How to Plan a Successful Data Center Migration


If you have already chosen a new data center to host your digital assets, it’s time to plan your migration. (Not there yet? Read this post on how to shortlist data centers.) Data center migration is far more complex than it may seem at first glance.

Copy-paste or simply moving your hardware from one data center to another is not enough—at least not if you care about data integrity.

Let’s make sure your migration process is successful and that nothing is lost along the way. First, a quick theoretical primer. 

What Is Data Center Migration and Why Is It Important?

Data center migration is the process of moving your assets from one data center to another. You might also know it as “data center relocation.”

There are countless reasons why you may need to go through this process:

  • You relocate your offices and you want a data center that’s closer to “home.”
  • You need to be compliant with a new set of regulations.
  • You want lower latency and more uptime.
  • You need better data security.
  • You’re moving from cloud storage.
  • You’re adding colocation backup to your data storage strategy.

Whatever the reason, a successful data center migration looks similar. Let’s look into it.

3 Steps to a Successful Data Center Migration

While successful data center migrations follow a few rules of thumb, it’s worth noting that your exact plan may depend on your current infrastructure, the data you’re moving, and the downtime you’re prepared to deal with.

This is why the first step is:

1. Audit Your Current Data Center or Data Storage

If you’re working on a full data center migration, you need to know exactly what it is you’re moving and how the move needs to happen. We recommend a top-to-bottom assessment of everything you’re currently storing. 

Start with the applications your current infrastructure supports:

  • Who are their owners?
  • Are there any planned changes or (firmware) upgrades?
  • What’s the maximum downtime you can allow for?
  • What are the operating system, server, and network requirements of your apps?

Next, look into your existing infrastructure. The questions below will help you decide whether you can use some of your existing hardware (for instance, when you’re transferring your back-ups into a colocation facility):

  • What are the ages and models of each of your hardware pieces?
  • Your current rack layout—can/should it be replicated?
  • What are the power specifications of your current infrastructure?
  • What about the cooling requirements?
  • If you’re in the cloud, what do your usage stats look like?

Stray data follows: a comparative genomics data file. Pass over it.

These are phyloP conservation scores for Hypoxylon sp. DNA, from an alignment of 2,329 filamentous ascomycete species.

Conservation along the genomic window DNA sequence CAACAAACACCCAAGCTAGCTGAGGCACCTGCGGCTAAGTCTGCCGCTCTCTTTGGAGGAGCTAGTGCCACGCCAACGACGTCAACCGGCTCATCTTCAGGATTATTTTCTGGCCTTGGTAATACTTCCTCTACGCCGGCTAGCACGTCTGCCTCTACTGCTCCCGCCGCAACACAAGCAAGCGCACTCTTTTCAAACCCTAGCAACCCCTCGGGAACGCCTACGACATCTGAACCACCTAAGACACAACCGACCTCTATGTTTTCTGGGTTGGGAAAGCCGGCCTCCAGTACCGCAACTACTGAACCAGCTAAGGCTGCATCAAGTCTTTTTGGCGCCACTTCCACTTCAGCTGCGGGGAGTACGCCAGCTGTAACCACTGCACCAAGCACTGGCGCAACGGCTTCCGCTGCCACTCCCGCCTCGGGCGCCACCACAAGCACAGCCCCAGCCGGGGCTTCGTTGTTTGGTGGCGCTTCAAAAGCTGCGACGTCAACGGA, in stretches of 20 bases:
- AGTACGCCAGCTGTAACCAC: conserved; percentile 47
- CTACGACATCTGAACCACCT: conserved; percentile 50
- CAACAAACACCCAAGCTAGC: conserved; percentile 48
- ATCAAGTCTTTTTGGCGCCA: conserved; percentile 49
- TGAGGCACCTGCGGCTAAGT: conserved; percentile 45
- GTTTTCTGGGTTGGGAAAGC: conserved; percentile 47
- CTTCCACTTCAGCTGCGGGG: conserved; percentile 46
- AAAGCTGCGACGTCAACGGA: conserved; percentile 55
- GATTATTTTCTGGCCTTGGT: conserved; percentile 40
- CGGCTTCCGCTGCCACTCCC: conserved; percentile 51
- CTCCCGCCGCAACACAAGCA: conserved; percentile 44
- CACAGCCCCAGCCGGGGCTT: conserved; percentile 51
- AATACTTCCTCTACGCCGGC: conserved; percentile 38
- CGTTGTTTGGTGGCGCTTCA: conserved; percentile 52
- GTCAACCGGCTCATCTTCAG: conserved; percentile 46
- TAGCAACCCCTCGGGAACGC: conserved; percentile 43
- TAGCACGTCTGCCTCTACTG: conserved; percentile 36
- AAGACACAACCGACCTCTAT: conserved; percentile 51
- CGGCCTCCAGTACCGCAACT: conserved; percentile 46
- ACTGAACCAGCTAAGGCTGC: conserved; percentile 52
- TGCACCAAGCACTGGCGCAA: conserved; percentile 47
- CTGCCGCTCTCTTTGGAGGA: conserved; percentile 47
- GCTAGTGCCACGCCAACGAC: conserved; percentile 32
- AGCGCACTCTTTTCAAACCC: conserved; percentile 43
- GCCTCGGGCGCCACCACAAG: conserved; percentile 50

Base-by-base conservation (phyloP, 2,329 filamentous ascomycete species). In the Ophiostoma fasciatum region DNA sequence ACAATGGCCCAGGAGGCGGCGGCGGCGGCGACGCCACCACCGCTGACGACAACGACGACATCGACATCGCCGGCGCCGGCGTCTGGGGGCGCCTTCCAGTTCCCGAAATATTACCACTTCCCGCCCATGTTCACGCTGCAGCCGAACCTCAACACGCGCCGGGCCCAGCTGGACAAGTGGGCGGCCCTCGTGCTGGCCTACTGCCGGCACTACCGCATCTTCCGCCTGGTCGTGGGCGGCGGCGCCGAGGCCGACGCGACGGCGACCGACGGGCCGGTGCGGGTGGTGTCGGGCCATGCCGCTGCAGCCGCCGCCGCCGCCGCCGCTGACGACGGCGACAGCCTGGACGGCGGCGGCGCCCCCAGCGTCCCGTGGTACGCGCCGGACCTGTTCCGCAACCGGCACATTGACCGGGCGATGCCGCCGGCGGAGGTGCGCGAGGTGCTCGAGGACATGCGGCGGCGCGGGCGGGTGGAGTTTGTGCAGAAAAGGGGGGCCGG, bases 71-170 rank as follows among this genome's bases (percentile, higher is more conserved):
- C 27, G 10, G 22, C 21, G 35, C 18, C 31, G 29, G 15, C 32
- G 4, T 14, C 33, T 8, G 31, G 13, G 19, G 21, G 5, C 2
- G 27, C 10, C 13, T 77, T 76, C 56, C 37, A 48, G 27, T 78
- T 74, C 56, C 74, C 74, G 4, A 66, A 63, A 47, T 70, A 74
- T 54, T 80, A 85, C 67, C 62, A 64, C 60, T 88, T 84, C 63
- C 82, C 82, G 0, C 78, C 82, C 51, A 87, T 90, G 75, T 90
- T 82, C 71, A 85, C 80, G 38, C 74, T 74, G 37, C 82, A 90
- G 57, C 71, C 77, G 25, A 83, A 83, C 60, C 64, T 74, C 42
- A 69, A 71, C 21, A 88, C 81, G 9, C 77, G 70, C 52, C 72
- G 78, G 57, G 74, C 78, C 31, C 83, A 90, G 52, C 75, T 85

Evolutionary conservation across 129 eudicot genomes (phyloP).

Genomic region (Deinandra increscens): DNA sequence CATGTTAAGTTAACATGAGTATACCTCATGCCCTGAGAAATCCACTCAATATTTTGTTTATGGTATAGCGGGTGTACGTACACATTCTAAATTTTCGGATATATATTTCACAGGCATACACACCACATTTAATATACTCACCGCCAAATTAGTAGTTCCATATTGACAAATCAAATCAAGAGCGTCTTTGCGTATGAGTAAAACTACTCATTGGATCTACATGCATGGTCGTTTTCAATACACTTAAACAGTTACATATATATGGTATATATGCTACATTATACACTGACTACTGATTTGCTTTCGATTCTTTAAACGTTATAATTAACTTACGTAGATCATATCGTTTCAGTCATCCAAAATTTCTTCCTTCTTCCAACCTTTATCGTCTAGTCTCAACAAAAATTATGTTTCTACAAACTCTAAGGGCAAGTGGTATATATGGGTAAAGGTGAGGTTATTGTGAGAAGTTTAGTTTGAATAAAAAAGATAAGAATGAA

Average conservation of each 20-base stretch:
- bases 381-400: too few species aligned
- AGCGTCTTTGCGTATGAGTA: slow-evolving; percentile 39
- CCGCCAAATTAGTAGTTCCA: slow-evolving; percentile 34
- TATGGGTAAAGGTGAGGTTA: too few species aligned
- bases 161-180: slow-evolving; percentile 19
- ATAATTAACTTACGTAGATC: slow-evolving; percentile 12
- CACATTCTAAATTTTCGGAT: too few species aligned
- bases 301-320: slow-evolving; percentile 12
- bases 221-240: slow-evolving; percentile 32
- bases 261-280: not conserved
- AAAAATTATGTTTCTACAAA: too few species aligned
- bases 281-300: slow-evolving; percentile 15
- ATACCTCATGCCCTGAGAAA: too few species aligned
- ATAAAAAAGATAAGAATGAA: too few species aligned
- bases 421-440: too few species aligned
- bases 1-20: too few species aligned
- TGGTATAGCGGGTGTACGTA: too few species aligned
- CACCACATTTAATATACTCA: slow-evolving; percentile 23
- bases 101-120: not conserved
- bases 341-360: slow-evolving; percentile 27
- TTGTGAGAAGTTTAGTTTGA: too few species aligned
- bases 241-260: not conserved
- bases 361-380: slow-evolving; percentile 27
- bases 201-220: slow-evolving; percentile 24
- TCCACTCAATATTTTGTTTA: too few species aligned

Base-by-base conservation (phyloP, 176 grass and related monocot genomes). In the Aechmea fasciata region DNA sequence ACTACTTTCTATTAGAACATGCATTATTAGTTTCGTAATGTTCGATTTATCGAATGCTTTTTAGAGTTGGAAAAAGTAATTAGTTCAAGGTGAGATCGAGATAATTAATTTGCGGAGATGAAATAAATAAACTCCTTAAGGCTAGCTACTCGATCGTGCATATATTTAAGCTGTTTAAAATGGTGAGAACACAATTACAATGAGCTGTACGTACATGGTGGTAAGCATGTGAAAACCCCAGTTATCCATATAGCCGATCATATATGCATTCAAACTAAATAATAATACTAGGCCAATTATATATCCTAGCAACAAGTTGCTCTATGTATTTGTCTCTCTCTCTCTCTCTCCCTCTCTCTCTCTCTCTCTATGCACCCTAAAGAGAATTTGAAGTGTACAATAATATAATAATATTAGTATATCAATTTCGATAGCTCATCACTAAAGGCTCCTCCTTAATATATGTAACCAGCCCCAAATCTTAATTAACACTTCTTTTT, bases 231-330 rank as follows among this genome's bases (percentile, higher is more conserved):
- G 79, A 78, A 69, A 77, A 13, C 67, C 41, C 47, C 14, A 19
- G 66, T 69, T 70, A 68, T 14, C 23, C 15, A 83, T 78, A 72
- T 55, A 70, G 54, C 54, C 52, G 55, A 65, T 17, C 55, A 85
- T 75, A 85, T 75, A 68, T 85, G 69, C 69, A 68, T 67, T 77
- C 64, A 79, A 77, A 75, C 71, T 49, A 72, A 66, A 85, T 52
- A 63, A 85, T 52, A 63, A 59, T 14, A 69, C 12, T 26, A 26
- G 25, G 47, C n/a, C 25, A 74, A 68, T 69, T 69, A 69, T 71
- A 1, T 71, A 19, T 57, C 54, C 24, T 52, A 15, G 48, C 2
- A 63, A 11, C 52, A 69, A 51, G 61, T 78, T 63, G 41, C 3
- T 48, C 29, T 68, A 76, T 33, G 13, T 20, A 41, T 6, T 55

Armed with this information, you will be better equipped to set a realistic budget and deadline for your data center migration. 

2. Audit the Infrastructure and Functionalities of the New Data Center

You likely have most of this information from your correspondence with the data center owners. Look back to your initial emails and dig deep into your storage contract.

You’re looking for detailed and precise information on:

  • Power specifications
  • Cooling capabilities
  • Rack layout
  • Monitoring requirements
  • Facility safety and security

Ideally, you should find a few overlapping areas, like similar rack layouts and power specifications. This means that you won’t have to uproot and change everything.

However, a data center migration is an excellent opportunity to improve efficiency. This is the perfect time to get some of the nitty-gritty out of the way: upgrade your software and replace some of your obsolete hardware, for example.

These simple changes may allow you to reduce your energy consumption and improve the reliability of your infrastructure, as well as improve your latency and reduce your downtime.

Granted, most of these depend on what your new data center facility offers. Still, the migration alone is a great opportunity to evaluate and improve your infrastructure altogether. 

3. Create a Migration Checklist

You may be 100% clear on what needs to be done pre-migration, during migration, and post-migration. But the process is rarely a one-person job.

Most likely, you will be working in a mixed team — your internal team and the data center’s consultants and engineers. So you need to make sure that everyone is on the same page.

Your checklist should include:

  • Role outlines: who’s responsible for what?
  • A timeline of the migration
  • Complete day-of planning: what’s happening, where, and how long should it take?
  • Contact information for every member of the team
  • Test plans to make sure that everything is operational after the move
  • A contingency and disaster recovery plan: what happens if the hardware fails or if the downtime is extended?
  • Continuous checkpoints: test the process as it happens to catch any glitches before they become real problems
  • Back-up monitoring: are your back-ups safely nested in a colocation facility while the migration is happening?

Work With a Reliable Partner for Your Data Center Migration

You don’t have to handle everything alone. In fact, it’s easier for everyone if your data center partner is involved from the planning stage. They know their data center better than anyone, so their advice on migration is invaluable.

If you’re thinking about moving your assets to a new data center, Heartland Technology’s data center is conveniently located in the heart of the Midwest. Our SOC2-certified facility offers countless storage and connectivity options.

Plus, when you work with us, we’re right by your side every step of the way. Our team is happy to guide you through a hiccup-free data center migration process. Get in touch and let’s find out if we are the right choice for you.